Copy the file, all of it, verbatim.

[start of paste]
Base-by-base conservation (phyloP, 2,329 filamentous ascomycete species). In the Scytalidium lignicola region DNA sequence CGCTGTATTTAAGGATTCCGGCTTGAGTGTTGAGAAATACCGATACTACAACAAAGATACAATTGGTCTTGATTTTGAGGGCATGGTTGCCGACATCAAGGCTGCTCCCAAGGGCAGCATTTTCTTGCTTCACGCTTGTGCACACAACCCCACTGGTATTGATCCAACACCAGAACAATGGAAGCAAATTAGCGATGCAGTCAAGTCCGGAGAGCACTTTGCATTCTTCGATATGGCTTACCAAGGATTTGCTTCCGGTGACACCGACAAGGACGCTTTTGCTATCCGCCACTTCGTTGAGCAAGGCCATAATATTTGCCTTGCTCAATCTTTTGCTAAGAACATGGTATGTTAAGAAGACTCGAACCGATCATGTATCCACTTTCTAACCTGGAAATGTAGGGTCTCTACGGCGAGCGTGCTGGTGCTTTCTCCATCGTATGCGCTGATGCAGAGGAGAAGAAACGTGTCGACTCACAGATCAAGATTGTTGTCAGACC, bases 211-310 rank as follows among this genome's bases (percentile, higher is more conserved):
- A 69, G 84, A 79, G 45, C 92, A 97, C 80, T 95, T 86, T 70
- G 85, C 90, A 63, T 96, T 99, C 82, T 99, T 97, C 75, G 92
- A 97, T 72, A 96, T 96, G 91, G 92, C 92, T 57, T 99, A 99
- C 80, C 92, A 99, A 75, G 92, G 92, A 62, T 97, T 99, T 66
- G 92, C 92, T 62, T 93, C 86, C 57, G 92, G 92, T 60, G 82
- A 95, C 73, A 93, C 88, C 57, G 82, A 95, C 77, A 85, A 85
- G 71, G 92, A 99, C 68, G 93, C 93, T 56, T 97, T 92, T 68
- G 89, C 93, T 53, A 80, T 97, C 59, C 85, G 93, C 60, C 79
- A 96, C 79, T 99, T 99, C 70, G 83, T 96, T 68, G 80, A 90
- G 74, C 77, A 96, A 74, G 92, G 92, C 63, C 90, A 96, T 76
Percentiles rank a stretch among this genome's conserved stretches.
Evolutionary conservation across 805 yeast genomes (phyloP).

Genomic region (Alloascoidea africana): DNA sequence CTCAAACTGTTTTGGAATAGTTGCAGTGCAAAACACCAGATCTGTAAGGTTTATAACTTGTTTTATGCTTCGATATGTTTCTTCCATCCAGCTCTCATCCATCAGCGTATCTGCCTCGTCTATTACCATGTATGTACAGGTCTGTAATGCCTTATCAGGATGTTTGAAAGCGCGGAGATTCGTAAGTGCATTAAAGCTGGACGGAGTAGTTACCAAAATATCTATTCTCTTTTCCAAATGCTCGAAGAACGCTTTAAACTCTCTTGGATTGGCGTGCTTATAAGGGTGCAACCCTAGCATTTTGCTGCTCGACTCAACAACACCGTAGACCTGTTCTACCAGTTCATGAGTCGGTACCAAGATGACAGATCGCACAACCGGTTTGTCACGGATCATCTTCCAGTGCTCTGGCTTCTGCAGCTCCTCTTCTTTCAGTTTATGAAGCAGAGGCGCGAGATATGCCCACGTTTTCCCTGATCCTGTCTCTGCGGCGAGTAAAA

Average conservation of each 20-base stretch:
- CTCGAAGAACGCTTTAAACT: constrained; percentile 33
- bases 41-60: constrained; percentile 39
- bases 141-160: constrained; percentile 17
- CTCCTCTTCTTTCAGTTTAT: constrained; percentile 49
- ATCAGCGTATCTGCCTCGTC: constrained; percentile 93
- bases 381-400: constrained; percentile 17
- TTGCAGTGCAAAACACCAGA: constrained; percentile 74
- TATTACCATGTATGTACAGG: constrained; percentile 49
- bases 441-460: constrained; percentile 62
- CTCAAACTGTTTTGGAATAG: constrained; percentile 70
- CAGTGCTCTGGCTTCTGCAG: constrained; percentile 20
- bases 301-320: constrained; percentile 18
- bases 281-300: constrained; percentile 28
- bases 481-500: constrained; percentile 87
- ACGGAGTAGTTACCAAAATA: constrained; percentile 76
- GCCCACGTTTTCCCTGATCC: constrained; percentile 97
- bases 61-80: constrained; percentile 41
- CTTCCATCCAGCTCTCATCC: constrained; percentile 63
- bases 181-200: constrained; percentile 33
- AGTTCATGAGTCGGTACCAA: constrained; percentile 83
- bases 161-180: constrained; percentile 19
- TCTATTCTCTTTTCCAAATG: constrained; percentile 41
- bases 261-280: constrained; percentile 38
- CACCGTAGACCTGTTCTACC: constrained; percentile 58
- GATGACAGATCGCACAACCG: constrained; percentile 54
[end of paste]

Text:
Base-by-base conservation (phyloP, 2,329 filamentous ascomycete species). In the Scytalidium lignicola region DNA sequence CGCTGTATTTAAGGATTCCGGCTTGAGTGTTGAGAAATACCGATACTACAACAAAGATACAATTGGTCTTGATTTTGAGGGCATGGTTGCCGACATCAAGGCTGCTCCCAAGGGCAGCATTTTCTTGCTTCACGCTTGTGCACACAACCCCACTGGTATTGATCCAACACCAGAACAATGGAAGCAAATTAGCGATGCAGTCAAGTCCGGAGAGCACTTTGCATTCTTCGATATGGCTTACCAAGGATTTGCTTCCGGTGACACCGACAAGGACGCTTTTGCTATCCGCCACTTCGTTGAGCAAGGCCATAATATTTGCCTTGCTCAATCTTTTGCTAAGAACATGGTATGTTAAGAAGACTCGAACCGATCATGTATCCACTTTCTAACCTGGAAATGTAGGGTCTCTACGGCGAGCGTGCTGGTGCTTTCTCCATCGTATGCGCTGATGCAGAGGAGAAGAAACGTGTCGACTCACAGATCAAGATTGTTGTCAGACC, bases 211-310 rank as follows among this genome's bases (percentile, higher is more conserved):
- A 69, G 84, A 79, G 45, C 92, A 97, C 80, T 95, T 86, T 70
- G 85, C 90, A 63, T 96, T 99, C 82, T 99, T 97, C 75, G 92
- A 97, T 72, A 96, T 96, G 91, G 92, C 92, T 57, T 99, A 99
- C 80, C 92, A 99, A 75, G 92, G 92, A 62, T 97, T 99, T 66
- G 92, C 92, T 62, T 93, C 86, C 57, G 92, G 92, T 60, G 82
- A 95, C 73, A 93, C 88, C 57, G 82, A 95, C 77, A 85, A 85
- G 71, G 92, A 99, C 68, G 93, C 93, T 56, T 97, T 92, T 68
- G 89, C 93, T 53, A 80, T 97, C 59, C 85, G 93, C 60, C 79
- A 96, C 79, T 99, T 99, C 70, G 83, T 96, T 68, G 80, A 90
- G 74, C 77, A 96, A 74, G 92, G 92, C 63, C 90, A 96, T 76
Percentiles rank a stretch among this genome's conserved stretches.
Evolutionary conservation across 805 yeast genomes (phyloP).

Genomic region (Alloascoidea africana): DNA sequence CTCAAACTGTTTTGGAATAGTTGCAGTGCAAAACACCAGATCTGTAAGGTTTATAACTTGTTTTATGCTTCGATATGTTTCTTCCATCCAGCTCTCATCCATCAGCGTATCTGCCTCGTCTATTACCATGTATGTACAGGTCTGTAATGCCTTATCAGGATGTTTGAAAGCGCGGAGATTCGTAAGTGCATTAAAGCTGGACGGAGTAGTTACCAAAATATCTATTCTCTTTTCCAAATGCTCGAAGAACGCTTTAAACTCTCTTGGATTGGCGTGCTTATAAGGGTGCAACCCTAGCATTTTGCTGCTCGACTCAACAACACCGTAGACCTGTTCTACCAGTTCATGAGTCGGTACCAAGATGACAGATCGCACAACCGGTTTGTCACGGATCATCTTCCAGTGCTCTGGCTTCTGCAGCTCCTCTTCTTTCAGTTTATGAAGCAGAGGCGCGAGATATGCCCACGTTTTCCCTGATCCTGTCTCTGCGGCGAGTAAAA

Average conservation of each 20-base stretch:
- CTCGAAGAACGCTTTAAACT: constrained; percentile 33
- bases 41-60: constrained; percentile 39
- bases 141-160: constrained; percentile 17
- CTCCTCTTCTTTCAGTTTAT: constrained; percentile 49
- ATCAGCGTATCTGCCTCGTC: constrained; percentile 93
- bases 381-400: constrained; percentile 17
- TTGCAGTGCAAAACACCAGA: constrained; percentile 74
- TATTACCATGTATGTACAGG: constrained; percentile 49
- bases 441-460: constrained; percentile 62
- CTCAAACTGTTTTGGAATAG: constrained; percentile 70
- CAGTGCTCTGGCTTCTGCAG: constrained; percentile 20
- bases 301-320: constrained; percentile 18
- bases 281-300: constrained; percentile 28
- bases 481-500: constrained; percentile 87
- ACGGAGTAGTTACCAAAATA: constrained; percentile 76
- GCCCACGTTTTCCCTGATCC: constrained; percentile 97
- bases 61-80: constrained; percentile 41
- CTTCCATCCAGCTCTCATCC: constrained; percentile 63
- bases 181-200: constrained; percentile 33
- AGTTCATGAGTCGGTACCAA: constrained; percentile 83
- bases 161-180: constrained; percentile 19
- TCTATTCTCTTTTCCAAATG: constrained; percentile 41
- bases 261-280: constrained; percentile 38
- CACCGTAGACCTGTTCTACC: constrained; percentile 58
- GATGACAGATCGCACAACCG: constrained; percentile 54